How to Prepare for Flu Season

How to Prepare for Flu Season

We know that flu season 2022 is around the corner. Flu, also called influenza, is an infection caused by a virus that affects the nose, throat, and lungs. Flu season in the United States can begin as early as October. Outbreaks may not appear until January or February. We may sometimes foretell how severe or mild our influenza season will be by looking at patterns in the Southern Hemisphere as they are a season ahead of us.

Flu is highly contagious. Adults can transmit the virus one day before the onset of symptoms and up to seven days after the symptoms start. Influenza is often transmitted through a person’s coughs and sneezes. It is hazardous for the elderly, the young, and those with compromised immune systems.

Overlapping Flu and COVID Symptoms

COVID-19 and influenza (flu) are infectious respiratory diseases caused by different viruses. COVID-19 is caused by a coronavirus discovered for the first time in 2019, whereas the infection with the influenza virus causes influenza (influenza viruses).

In some people, COVID-19 can cause more severe infections than influenza. COVID-19 can cause a delay in the onset of symptoms, and individuals can be contagious for extended periods.

Because their symptoms are similar, the flu and COVID-19 cannot be separated solely by their signs and symptoms. As a result, testing is required to identify the ailment and confirm the diagnosis. Testing is critical since it can determine whether a person has both influenza and COVID-19. (Centers for Disease Control and Prevention)

5 Things To Do To Prepare For The Flu Season

Get your flu shot: The flu vaccine lowers the overall risk of flu illness and the chances of becoming seriously ill if infected. The CDC recommends vaccination for anybody above the age of six months. People should get a flu shot in September and October to be ready for the start of flu season.

Wear a mask: Even if you have been immunized against COVID-19 and the flu, you should still wear a mask in public, especially if you are going where crowds are expected.

Maintain awareness regarding safety precautions: Like COVID-19, influenza viruses are spread by nasal and oral secretions. All the steps taken to avoid COVID-19, like getting vaccinated, wearing a mask in public, staying at least six feet away from people, and washing your hands often, may also lower your chance of getting the influenza virus.

Identify your symptoms: The influenza virus and COVID-19 cause fever, coughing, shortness of breath, and muscle aches. If you experience any of these symptoms, contact your doctor right away. They can advise you on what to do next, including if you should be tested for influenza or COVID-19 or if you should be given COVID-specific antiviral therapy or an influenza antiviral treatment.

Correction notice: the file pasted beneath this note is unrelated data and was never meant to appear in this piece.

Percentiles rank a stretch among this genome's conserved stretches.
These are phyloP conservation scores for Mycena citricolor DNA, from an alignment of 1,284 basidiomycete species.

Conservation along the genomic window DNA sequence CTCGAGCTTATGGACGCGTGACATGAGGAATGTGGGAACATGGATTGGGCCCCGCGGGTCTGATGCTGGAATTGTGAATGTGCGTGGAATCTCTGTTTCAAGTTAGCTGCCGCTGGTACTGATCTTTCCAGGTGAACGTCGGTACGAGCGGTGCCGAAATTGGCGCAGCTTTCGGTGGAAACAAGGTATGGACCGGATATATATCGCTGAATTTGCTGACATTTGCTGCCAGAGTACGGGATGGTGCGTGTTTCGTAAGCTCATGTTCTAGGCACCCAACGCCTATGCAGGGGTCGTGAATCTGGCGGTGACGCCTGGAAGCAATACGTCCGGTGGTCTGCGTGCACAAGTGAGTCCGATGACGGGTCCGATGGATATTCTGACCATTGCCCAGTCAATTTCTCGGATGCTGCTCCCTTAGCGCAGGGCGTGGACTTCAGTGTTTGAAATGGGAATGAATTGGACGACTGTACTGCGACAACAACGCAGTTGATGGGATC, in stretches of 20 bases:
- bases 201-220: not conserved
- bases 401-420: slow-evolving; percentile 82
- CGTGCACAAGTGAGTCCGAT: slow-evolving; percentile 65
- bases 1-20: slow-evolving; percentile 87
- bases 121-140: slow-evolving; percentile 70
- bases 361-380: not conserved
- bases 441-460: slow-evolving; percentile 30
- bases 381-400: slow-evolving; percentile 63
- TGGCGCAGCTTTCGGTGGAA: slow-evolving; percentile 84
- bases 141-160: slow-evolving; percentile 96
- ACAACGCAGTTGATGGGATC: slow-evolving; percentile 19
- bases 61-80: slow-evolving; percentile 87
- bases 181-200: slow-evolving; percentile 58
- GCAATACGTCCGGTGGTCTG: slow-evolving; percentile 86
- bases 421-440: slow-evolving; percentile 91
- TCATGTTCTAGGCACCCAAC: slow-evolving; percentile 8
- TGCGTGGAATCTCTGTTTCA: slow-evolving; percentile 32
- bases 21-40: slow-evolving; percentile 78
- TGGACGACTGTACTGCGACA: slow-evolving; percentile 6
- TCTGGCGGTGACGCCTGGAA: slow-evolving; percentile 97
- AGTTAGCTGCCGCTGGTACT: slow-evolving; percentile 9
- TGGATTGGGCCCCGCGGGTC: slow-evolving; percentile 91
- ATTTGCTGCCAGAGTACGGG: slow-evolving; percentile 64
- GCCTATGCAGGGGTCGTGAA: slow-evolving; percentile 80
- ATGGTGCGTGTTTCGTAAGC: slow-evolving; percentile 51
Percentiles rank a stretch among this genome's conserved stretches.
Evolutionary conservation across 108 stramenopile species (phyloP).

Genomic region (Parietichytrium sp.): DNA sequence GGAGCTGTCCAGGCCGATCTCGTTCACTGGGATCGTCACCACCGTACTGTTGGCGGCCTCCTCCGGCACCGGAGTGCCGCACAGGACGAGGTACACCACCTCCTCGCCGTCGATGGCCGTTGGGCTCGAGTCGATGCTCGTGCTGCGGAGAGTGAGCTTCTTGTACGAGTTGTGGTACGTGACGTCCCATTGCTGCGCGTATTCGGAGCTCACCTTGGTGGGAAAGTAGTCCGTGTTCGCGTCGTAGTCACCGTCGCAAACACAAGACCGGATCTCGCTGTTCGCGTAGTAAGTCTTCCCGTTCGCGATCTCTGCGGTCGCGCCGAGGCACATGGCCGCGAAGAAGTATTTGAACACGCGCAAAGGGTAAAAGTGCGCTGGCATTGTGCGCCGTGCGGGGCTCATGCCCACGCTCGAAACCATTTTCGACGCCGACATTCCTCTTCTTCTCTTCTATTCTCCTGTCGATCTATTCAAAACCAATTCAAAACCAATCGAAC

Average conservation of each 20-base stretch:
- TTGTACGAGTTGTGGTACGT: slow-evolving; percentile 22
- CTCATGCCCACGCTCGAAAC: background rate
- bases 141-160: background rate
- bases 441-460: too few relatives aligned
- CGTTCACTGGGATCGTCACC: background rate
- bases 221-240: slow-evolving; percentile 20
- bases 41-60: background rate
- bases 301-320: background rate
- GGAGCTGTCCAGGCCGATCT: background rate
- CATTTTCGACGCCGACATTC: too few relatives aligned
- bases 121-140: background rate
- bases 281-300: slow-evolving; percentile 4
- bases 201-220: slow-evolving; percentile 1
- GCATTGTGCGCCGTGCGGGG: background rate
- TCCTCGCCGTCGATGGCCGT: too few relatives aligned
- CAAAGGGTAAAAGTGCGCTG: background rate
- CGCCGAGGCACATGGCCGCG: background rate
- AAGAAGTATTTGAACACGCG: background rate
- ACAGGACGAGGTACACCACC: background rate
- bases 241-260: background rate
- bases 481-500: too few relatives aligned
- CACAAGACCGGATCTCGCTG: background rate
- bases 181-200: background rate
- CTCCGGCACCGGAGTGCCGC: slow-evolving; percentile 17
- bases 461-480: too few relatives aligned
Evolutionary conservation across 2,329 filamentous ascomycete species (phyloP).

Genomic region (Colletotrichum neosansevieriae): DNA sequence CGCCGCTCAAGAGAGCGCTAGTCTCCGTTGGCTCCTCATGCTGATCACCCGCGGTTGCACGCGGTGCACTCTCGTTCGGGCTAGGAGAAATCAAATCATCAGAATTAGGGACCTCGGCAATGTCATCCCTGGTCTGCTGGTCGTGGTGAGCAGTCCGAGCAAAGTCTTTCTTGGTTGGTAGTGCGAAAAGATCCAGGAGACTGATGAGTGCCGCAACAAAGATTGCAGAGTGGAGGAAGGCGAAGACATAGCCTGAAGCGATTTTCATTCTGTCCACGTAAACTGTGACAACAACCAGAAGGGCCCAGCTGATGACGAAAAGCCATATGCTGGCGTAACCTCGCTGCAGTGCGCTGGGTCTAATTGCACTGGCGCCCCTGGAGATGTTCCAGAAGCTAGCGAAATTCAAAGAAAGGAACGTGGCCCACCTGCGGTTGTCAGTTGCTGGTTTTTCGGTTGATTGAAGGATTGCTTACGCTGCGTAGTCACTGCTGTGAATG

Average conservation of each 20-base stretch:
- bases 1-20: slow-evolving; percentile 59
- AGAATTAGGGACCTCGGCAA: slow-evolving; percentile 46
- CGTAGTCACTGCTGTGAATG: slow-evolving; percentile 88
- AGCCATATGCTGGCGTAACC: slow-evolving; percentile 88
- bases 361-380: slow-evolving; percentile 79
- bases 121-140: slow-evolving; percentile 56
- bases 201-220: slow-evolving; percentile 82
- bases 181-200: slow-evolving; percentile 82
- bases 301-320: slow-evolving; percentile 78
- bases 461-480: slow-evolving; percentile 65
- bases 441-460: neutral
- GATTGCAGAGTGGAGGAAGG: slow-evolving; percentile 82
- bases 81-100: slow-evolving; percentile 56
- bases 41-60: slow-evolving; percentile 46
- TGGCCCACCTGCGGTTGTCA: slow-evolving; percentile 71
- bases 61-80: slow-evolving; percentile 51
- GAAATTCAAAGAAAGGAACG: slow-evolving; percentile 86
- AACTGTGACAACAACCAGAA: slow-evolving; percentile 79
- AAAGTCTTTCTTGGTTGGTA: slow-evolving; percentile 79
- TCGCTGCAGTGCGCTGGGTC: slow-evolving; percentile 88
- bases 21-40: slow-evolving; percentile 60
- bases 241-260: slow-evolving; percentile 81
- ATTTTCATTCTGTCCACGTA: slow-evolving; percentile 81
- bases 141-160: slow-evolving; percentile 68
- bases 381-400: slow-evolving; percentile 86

Stay indoors: If you’re sick, stay at home and get a COVID-19 test. If you have the flu or COVID-19, you should stay home until you feel better to avoid infecting others.  (Pogored)

Which Flu Vaccine Should Children Get?

Many people are unaware of the risks of influenza (flu), especially in previously healthy children and adolescents. Vaccination is the best way to protect your children and others from influenza.

Every year, influenza viruses evolve. Thus, all children aged six months and up require a flu shot yearly. All children aged six months and above should get their influenza vaccine as soon as it is available, especially those needing two shots per season. This way, they will be protected before the flu spreads in their community. Immunity takes roughly two weeks to develop following the dose. (HealthyChildren.org)

When to go to the ER with Flu?

Some people are more likely to have severe problems with the flu (this includes young children, people over 65, pregnant women, and people with specific health problems). Call your doctor if you have flu symptoms, are in a high-risk group, are seriously ill, or are worried about your health. The Centers for Disease Control and Prevention (CDC) recommends that those at a higher risk of problems take antiviral medications as soon as possible because the efficacy is most significant if therapy begins within two days of disease onset. (Centers for Disease Control and Prevention)

Flu might appear relatively less harmful, but it is essential to visit the doctor if you are in an at risk population. Especially with the added layer of COVID-19, it is ideal not to risk hospitalization and get tested as soon as the symptoms appear.

Works Cited

SITNFlash. “The Reason for the Season: Why Flu Strikes in Winter.” Science in the News, 4 Dec. 2016, sitn.hms.harvard.edu/flash/2014/the-reason-for-the-season-why-flu-strikes-in-winter/.

Centers for Disease Control and Prevention. “Flu: What to Do If You Get Sick.” Centers for Disease Control and Prevention, Centers for Disease Control and Prevention, 31 Aug. 2021, www.cdc.gov/flu/treatment/takingcare.htm.

Mayo Clinic. “Influenza (Flu).” Mayo Clinic, Mayo Foundation for Medical Education and Research, 1 Nov. 2021, www.mayoclinic.org/diseases-conditions/flu/diagnosis-treatment/drc-20351725.

HealthyChildren.org. “Which Flu Vaccine Should Children Get?” HealthyChildren.org, healthychildren.org/English/health-issues/conditions/flu/Pages/which-flu-vaccine-should-my-child-get-this-year.aspx.

Centers for Disease Control and Prevention. “Similarities and Differences between Flu and Covid-19​.” Centers for Disease Control and Prevention, Centers for Disease Control and Prevention, 18 Jan. 2022, www.cdc.gov/flu/symptoms/flu-vs-covid19.htm.

Pogored. “How to Prepare for Flu Season This Year.” Cleveland Clinic, Cleveland Clinic, 17 Aug. 2022, health.clevelandclinic.org/when-is-flu-season/.

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